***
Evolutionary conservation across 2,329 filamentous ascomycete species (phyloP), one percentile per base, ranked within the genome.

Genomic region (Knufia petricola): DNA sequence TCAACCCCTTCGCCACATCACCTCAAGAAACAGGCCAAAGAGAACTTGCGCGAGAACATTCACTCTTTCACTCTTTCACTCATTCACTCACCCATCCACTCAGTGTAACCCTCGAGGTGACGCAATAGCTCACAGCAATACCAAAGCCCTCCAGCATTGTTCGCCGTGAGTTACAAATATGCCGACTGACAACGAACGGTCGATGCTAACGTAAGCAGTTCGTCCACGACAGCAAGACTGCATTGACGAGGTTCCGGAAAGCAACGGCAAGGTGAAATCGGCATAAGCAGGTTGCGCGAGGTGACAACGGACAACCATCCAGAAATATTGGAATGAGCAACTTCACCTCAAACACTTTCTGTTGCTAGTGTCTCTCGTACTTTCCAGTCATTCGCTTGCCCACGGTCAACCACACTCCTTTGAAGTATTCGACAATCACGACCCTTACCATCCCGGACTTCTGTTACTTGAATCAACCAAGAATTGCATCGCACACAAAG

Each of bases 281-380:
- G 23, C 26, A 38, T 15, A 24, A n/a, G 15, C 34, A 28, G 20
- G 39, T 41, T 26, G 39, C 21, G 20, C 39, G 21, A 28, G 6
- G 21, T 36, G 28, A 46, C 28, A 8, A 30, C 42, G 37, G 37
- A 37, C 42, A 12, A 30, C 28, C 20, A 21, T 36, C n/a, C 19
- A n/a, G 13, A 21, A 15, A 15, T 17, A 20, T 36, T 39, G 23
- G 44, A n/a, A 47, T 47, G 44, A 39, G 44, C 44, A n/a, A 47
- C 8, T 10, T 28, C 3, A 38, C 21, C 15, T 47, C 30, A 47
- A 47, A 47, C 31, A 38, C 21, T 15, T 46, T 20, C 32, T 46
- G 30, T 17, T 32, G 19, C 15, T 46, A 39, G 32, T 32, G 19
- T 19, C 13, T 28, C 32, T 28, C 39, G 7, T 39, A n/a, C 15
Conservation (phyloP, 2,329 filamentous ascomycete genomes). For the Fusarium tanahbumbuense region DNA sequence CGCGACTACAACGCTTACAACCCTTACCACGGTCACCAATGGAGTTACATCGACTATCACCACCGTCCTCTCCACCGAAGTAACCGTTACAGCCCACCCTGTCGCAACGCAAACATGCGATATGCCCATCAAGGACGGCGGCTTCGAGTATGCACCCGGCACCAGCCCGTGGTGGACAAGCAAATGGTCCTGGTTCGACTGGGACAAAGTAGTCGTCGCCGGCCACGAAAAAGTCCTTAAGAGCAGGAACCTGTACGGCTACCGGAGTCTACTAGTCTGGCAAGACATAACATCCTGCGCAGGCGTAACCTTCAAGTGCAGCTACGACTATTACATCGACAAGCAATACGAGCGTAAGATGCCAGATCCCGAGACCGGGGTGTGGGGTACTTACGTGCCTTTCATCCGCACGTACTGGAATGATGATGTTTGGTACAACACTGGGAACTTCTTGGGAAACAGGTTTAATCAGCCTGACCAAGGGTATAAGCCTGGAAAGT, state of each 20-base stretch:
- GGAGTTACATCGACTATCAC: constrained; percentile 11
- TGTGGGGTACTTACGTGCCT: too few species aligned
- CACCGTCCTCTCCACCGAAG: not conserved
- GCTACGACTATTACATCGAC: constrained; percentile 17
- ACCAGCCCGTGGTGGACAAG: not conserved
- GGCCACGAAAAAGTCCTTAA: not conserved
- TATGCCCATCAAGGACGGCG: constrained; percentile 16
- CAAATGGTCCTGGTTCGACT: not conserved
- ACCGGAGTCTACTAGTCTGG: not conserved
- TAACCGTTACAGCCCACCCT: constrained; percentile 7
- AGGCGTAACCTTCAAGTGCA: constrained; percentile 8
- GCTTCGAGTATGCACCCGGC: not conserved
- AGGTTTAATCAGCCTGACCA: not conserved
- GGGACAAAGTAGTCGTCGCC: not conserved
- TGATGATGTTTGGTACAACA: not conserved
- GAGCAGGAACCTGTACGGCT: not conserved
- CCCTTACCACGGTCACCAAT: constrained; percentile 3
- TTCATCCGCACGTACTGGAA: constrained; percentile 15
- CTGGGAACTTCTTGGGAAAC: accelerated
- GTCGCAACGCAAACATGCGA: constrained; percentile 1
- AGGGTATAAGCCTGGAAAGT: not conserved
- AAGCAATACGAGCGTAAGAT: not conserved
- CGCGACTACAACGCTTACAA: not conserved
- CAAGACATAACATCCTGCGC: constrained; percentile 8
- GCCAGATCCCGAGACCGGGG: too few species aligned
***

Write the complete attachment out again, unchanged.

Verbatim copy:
Evolutionary conservation across 2,329 filamentous ascomycete species (phyloP), one percentile per base, ranked within the genome.

Genomic region (Knufia petricola): DNA sequence TCAACCCCTTCGCCACATCACCTCAAGAAACAGGCCAAAGAGAACTTGCGCGAGAACATTCACTCTTTCACTCTTTCACTCATTCACTCACCCATCCACTCAGTGTAACCCTCGAGGTGACGCAATAGCTCACAGCAATACCAAAGCCCTCCAGCATTGTTCGCCGTGAGTTACAAATATGCCGACTGACAACGAACGGTCGATGCTAACGTAAGCAGTTCGTCCACGACAGCAAGACTGCATTGACGAGGTTCCGGAAAGCAACGGCAAGGTGAAATCGGCATAAGCAGGTTGCGCGAGGTGACAACGGACAACCATCCAGAAATATTGGAATGAGCAACTTCACCTCAAACACTTTCTGTTGCTAGTGTCTCTCGTACTTTCCAGTCATTCGCTTGCCCACGGTCAACCACACTCCTTTGAAGTATTCGACAATCACGACCCTTACCATCCCGGACTTCTGTTACTTGAATCAACCAAGAATTGCATCGCACACAAAG

Each of bases 281-380:
- G 23, C 26, A 38, T 15, A 24, A n/a, G 15, C 34, A 28, G 20
- G 39, T 41, T 26, G 39, C 21, G 20, C 39, G 21, A 28, G 6
- G 21, T 36, G 28, A 46, C 28, A 8, A 30, C 42, G 37, G 37
- A 37, C 42, A 12, A 30, C 28, C 20, A 21, T 36, C n/a, C 19
- A n/a, G 13, A 21, A 15, A 15, T 17, A 20, T 36, T 39, G 23
- G 44, A n/a, A 47, T 47, G 44, A 39, G 44, C 44, A n/a, A 47
- C 8, T 10, T 28, C 3, A 38, C 21, C 15, T 47, C 30, A 47
- A 47, A 47, C 31, A 38, C 21, T 15, T 46, T 20, C 32, T 46
- G 30, T 17, T 32, G 19, C 15, T 46, A 39, G 32, T 32, G 19
- T 19, C 13, T 28, C 32, T 28, C 39, G 7, T 39, A n/a, C 15
Conservation (phyloP, 2,329 filamentous ascomycete genomes). For the Fusarium tanahbumbuense region DNA sequence CGCGACTACAACGCTTACAACCCTTACCACGGTCACCAATGGAGTTACATCGACTATCACCACCGTCCTCTCCACCGAAGTAACCGTTACAGCCCACCCTGTCGCAACGCAAACATGCGATATGCCCATCAAGGACGGCGGCTTCGAGTATGCACCCGGCACCAGCCCGTGGTGGACAAGCAAATGGTCCTGGTTCGACTGGGACAAAGTAGTCGTCGCCGGCCACGAAAAAGTCCTTAAGAGCAGGAACCTGTACGGCTACCGGAGTCTACTAGTCTGGCAAGACATAACATCCTGCGCAGGCGTAACCTTCAAGTGCAGCTACGACTATTACATCGACAAGCAATACGAGCGTAAGATGCCAGATCCCGAGACCGGGGTGTGGGGTACTTACGTGCCTTTCATCCGCACGTACTGGAATGATGATGTTTGGTACAACACTGGGAACTTCTTGGGAAACAGGTTTAATCAGCCTGACCAAGGGTATAAGCCTGGAAAGT, state of each 20-base stretch:
- GGAGTTACATCGACTATCAC: constrained; percentile 11
- TGTGGGGTACTTACGTGCCT: too few species aligned
- CACCGTCCTCTCCACCGAAG: not conserved
- GCTACGACTATTACATCGAC: constrained; percentile 17
- ACCAGCCCGTGGTGGACAAG: not conserved
- GGCCACGAAAAAGTCCTTAA: not conserved
- TATGCCCATCAAGGACGGCG: constrained; percentile 16
- CAAATGGTCCTGGTTCGACT: not conserved
- ACCGGAGTCTACTAGTCTGG: not conserved
- TAACCGTTACAGCCCACCCT: constrained; percentile 7
- AGGCGTAACCTTCAAGTGCA: constrained; percentile 8
- GCTTCGAGTATGCACCCGGC: not conserved
- AGGTTTAATCAGCCTGACCA: not conserved
- GGGACAAAGTAGTCGTCGCC: not conserved
- TGATGATGTTTGGTACAACA: not conserved
- GAGCAGGAACCTGTACGGCT: not conserved
- CCCTTACCACGGTCACCAAT: constrained; percentile 3
- TTCATCCGCACGTACTGGAA: constrained; percentile 15
- CTGGGAACTTCTTGGGAAAC: accelerated
- GTCGCAACGCAAACATGCGA: constrained; percentile 1
- AGGGTATAAGCCTGGAAAGT: not conserved
- AAGCAATACGAGCGTAAGAT: not conserved
- CGCGACTACAACGCTTACAA: not conserved
- CAAGACATAACATCCTGCGC: constrained; percentile 8
- GCCAGATCCCGAGACCGGGG: too few species aligned